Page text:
Contracts are long, complicated and full of information that’s hard to find unless you know exactly what you’re looking for. AI can help, said Jeff Brannen, chief legal officer for Texas at Balfour Beatty US.

Brannen uses Document Crunch, a startup based out of Atlanta that leverages an AI model to search, evaluate and mark up contracts for users based on queries they file and risks that builders may face on the jobsite.

Brannen said that if someone asks him a question about a contract that’s been uploaded to the model, such as “what do we do if there’s a delay,” he can type the query into Document Crunch’s service, and it flags all the instances of the contract where language around delays is present.

With the service, Brannen can now have the project teams use the software for their own queries about contracts on their jobs.

“To me, that’s a big time saver and a huge change for us,” Brannen said.

AI on its own, when trained on documents, can work for this function, but lawyers have been cautious about using models like ChatGPT for contract generation, for example, which could eventually lead to issues around confidentiality and plagiarism. Other lawyers have run into issues with AI apps creating nonexistent case law when using the tools to help them write briefs.

Rosendin’s forays into AI

Chalhoub compared AI’s ability to provide correct, complex information, paired with its penchant for inaccuracies or even making things up to a “drunken Albert Einstein” during his keynote session, “Deconstructing AI to Improve Construction,” on June 3. The risk there, he said, is that the bots sound authoritative, even when they’re wrong, which could lead users to take the information at face value.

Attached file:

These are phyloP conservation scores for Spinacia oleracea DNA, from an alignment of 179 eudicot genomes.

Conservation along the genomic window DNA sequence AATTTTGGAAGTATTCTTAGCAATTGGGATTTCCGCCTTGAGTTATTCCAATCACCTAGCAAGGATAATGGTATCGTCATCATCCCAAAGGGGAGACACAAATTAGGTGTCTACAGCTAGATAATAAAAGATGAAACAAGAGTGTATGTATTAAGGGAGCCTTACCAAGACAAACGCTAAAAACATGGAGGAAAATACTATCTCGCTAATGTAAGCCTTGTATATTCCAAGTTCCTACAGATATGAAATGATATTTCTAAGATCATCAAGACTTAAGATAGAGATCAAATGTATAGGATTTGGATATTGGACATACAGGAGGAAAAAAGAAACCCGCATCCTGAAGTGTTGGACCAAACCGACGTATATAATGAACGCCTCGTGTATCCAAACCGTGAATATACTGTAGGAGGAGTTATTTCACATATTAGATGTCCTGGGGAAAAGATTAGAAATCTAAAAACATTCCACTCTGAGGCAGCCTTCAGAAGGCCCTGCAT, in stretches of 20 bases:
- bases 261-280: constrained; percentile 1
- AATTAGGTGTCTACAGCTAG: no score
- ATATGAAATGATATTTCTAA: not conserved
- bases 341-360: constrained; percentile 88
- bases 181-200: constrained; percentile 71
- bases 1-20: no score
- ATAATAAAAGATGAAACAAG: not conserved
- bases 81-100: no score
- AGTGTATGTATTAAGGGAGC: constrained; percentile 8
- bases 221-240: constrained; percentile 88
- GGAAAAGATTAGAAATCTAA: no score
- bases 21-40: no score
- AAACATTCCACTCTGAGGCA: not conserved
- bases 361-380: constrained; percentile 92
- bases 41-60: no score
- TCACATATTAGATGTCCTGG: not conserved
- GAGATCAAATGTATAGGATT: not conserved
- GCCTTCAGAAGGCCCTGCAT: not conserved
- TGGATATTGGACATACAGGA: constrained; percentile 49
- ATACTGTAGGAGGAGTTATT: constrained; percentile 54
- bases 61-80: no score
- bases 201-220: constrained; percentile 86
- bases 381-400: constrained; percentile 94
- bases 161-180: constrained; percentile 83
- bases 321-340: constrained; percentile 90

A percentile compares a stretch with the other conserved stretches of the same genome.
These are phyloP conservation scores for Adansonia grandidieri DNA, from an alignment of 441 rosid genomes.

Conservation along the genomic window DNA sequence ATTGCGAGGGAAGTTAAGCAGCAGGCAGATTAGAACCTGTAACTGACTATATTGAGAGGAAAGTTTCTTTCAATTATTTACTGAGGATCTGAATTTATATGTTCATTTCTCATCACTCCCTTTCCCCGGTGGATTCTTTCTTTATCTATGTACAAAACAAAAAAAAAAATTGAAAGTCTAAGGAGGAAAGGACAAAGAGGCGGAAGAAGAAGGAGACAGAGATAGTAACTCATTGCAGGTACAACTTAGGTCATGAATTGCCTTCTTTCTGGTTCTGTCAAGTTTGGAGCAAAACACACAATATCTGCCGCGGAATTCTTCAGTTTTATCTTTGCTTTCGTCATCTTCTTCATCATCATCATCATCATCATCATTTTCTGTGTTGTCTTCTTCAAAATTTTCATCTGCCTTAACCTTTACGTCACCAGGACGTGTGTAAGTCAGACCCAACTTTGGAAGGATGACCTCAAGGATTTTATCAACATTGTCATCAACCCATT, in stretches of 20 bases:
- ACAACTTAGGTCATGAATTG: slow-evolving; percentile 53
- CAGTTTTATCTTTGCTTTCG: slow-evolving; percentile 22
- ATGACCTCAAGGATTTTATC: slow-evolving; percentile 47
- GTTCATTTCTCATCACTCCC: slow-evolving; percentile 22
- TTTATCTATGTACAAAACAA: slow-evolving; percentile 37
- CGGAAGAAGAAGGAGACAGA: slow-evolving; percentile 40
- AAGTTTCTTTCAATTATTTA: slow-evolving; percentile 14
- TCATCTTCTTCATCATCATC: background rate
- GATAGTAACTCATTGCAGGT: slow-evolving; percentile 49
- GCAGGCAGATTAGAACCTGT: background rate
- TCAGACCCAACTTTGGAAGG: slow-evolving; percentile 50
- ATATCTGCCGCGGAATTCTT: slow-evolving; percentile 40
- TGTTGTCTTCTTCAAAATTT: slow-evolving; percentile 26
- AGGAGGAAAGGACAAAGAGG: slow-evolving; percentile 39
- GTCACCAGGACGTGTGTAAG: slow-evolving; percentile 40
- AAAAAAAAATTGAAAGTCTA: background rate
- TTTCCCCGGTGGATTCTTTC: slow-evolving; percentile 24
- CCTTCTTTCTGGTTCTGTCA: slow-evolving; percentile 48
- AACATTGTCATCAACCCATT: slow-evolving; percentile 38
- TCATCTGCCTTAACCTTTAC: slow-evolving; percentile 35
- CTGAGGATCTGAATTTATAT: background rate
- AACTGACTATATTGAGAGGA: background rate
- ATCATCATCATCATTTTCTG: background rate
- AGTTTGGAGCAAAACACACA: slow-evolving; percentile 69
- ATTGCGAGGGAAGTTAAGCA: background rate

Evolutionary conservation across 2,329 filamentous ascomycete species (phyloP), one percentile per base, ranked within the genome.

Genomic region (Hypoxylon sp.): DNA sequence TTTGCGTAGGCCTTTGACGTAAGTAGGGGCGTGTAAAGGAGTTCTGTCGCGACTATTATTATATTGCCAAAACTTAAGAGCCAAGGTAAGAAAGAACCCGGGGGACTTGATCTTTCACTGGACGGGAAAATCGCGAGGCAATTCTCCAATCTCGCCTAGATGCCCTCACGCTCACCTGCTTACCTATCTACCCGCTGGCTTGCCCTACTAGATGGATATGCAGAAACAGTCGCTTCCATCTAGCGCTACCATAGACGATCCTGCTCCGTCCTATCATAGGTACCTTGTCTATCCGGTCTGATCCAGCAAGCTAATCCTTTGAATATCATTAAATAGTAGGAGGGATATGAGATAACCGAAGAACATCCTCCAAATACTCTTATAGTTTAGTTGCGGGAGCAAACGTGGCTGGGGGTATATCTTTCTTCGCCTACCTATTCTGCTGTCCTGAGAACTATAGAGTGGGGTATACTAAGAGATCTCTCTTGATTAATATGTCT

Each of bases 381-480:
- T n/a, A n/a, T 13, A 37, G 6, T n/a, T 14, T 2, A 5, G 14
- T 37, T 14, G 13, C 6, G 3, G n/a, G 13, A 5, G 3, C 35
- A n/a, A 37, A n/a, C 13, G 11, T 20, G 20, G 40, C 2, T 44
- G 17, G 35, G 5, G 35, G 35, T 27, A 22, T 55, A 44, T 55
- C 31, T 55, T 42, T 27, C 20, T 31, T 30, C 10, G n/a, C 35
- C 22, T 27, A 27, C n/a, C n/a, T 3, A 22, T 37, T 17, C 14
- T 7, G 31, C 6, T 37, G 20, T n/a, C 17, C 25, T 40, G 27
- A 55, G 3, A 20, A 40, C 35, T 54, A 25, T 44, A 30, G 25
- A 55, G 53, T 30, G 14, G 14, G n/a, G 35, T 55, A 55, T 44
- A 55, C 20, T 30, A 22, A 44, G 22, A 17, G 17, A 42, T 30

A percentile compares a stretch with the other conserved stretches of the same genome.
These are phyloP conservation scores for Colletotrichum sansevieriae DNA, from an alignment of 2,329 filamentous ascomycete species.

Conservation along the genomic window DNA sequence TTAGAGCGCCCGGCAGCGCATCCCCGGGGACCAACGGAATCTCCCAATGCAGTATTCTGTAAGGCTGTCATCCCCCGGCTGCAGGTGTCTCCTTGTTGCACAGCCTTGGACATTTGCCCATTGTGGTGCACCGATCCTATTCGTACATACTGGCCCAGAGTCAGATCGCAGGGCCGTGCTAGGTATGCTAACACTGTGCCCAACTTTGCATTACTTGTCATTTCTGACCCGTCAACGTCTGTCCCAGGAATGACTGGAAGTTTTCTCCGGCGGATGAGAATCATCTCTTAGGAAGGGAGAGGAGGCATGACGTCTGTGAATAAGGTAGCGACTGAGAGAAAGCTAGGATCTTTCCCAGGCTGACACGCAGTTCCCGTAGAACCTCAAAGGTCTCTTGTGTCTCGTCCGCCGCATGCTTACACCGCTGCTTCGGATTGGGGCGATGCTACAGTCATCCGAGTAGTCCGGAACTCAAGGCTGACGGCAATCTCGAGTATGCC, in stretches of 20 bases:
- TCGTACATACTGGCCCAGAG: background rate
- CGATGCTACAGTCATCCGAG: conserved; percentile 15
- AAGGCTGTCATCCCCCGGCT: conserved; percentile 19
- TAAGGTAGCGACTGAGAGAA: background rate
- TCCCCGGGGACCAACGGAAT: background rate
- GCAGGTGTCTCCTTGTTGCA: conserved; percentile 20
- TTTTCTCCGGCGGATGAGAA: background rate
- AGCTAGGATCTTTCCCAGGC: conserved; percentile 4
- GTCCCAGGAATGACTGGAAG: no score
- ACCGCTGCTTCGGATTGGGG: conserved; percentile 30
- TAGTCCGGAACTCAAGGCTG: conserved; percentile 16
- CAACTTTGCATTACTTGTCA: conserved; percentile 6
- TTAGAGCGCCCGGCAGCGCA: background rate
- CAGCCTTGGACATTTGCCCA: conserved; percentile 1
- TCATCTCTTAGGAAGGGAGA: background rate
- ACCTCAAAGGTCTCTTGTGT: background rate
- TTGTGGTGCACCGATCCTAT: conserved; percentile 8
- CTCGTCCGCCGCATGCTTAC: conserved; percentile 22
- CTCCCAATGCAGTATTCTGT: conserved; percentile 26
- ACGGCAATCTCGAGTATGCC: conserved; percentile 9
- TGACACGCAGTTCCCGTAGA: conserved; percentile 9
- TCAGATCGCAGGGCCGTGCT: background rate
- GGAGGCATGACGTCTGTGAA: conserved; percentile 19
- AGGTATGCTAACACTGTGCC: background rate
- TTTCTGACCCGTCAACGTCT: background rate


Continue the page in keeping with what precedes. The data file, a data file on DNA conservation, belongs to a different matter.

“I’m assuming if you’re talking with Einstein, when he’s drunk, he would probably answer you very correctly to most of your questions,” Chalhoub said. “But, if anyone were to convince me that the earth is flat, it would probably be a drunk Einstein.”

Chalhoub told attendees about Rosendin’s experimentation with AI around the company’s unstructured data and production foundation models, or AI shells that can be packed with the firm’s information. Those shells can then be used to gain insight about current business processes.

For example, Rosendin is currently investigating what Chalhoub says some startups call a “GPT for everything” solution. The model would take all of Rosendin’s data, such as blueprints, specs and contracts, and dump all that information into an AI model which can then be queried with specific questions about jobs.

While Chalhoub isn’t building this himself, he is working with several startups to see if there’s a fit with Rosendin about how, combined, the companies can leverage these kinds of models.

The hope, Chalhoub said, is that you can ask it any question, and that it can answer correctly.

Chalhoub said Rosendin keeps the process offline when it enters proprietary data into the tech, to avoid security concerns around data privacy and security, for example.

But ultimately, with the amount of data available to feed into the tech, he said, that approach has proved bigger than his single firm.

“This is not one frontier that I think we should, as individual companies, attack,” Chalhoub said. “I think this is best, attacked at the industry level through a couple of different startups, or something like that, because it’s a big undertaking.”